G.I. Joe: A Real American Hero #156

Writer: Larry Hama Artist: Agustin Padilla, Rod Whigham Publisher: IDW Publishing Release Date: July 21, 2010 Critic Reviews: 3
8.3Critic Rating
N/AUser Rating

The '80s live on in this all-new series that spins out of the Free Comic Book Day issue 155-1/2 and hearkens back to the beloved JOE comics from your childhood! Larry Hama returns to script Real American Hero even as COBRA wins the bid to provide internal security for a terrorist-beleaguered USA. First order of business: put out a secret assassination order on the disbanded G.I. Joes. SNAKE EYES isn't taking it lying down and overreacts maybe just a tiny bit...

  • 9.0
    ComicList - Brandon Borzelli Jul 24, 2010

    I'm not thrilled with the four dollar price tag but if the series continues with this high of a quality of story then I will plunk down that amount for it (one of the few series I would consider paying four bucks for). To me, GI Joe is action, surprises, strategy and military espionage. This comic book has it all and I can't imagine the long time fan being disappointed with it. I definitely recommend the issue. Read Full Review

  • 8.0
    IGN - Jesse Schedeen Jul 21, 2010

    There are certain old school hitches in the writing, mostly with an overabundance of exposition in a few scenes, but by and large Hama captures that winning blend of grounded military conflict and over-the-top fun. The series is a nice companion to IDW's own continuity, focusing on all the classic Joe stars that don't always receive much face time in the current books. The dynamic is certainly new, though, as the series sees Cobra legitimized even as the Joes fall back and struggle to regroup. Augustin Padilla also fits right in with the tone of the series. His art is slightly "'90s" in its abundance of muscles and ink lines, but it works here. They say you can't go home again, but so far Hama's return to A Real American Hero proves that isn't always true. Read Full Review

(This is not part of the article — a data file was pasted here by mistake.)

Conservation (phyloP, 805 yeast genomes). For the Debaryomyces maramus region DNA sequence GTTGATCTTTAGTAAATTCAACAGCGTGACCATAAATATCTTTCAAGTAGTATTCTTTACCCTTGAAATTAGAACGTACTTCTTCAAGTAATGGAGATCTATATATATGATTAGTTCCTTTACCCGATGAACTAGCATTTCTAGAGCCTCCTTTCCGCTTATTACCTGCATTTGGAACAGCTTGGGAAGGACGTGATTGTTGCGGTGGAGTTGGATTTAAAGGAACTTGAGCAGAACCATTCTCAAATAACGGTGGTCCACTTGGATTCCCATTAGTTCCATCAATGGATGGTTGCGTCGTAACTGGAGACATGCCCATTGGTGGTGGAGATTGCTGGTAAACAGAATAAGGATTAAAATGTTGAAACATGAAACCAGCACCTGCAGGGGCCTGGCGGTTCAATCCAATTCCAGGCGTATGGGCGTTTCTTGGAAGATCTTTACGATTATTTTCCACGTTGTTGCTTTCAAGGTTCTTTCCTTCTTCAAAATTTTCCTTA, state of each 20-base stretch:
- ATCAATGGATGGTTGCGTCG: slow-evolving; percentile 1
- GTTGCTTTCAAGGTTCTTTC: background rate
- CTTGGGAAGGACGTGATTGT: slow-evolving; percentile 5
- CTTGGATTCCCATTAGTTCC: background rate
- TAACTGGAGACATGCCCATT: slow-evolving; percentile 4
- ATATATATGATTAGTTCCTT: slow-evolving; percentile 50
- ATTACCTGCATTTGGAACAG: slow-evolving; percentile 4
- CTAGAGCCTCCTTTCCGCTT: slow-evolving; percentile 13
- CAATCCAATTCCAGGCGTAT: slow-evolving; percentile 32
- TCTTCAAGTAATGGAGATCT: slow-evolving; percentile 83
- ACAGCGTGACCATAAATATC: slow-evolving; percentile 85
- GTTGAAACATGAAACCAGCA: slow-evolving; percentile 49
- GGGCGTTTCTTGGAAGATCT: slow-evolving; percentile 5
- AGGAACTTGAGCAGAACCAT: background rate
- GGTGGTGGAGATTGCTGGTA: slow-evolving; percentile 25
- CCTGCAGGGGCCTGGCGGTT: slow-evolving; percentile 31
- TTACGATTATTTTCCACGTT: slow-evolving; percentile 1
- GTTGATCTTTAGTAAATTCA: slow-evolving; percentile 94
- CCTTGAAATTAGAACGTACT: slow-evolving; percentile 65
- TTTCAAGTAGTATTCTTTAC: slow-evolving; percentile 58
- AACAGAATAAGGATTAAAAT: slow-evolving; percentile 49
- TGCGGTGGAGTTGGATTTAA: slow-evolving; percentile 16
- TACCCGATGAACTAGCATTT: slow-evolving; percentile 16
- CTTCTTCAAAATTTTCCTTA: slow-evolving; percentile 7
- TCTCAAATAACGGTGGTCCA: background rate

• 8.0
    cxPulp - Walt Kneeland Jul 22, 2010

    If you're interested in G.I.Joe and don't want to invest in multiple titles, or have read/enjoyed the old Marvel series...this is a great issue to pick up. This may also be of interest if you're only familiar with any of the animated series or even the movie--Hama cultivates a very realistic, engaging environment for the characters, that draws one into the story itself. While you'll get a lot more out of it if you're familiar with the characters...Hama does a good job introducing the characters and what you need to know now about them, so one could come onto this book fresh without ever having read a G.I.Joe comic before and follow along. Read Full Review

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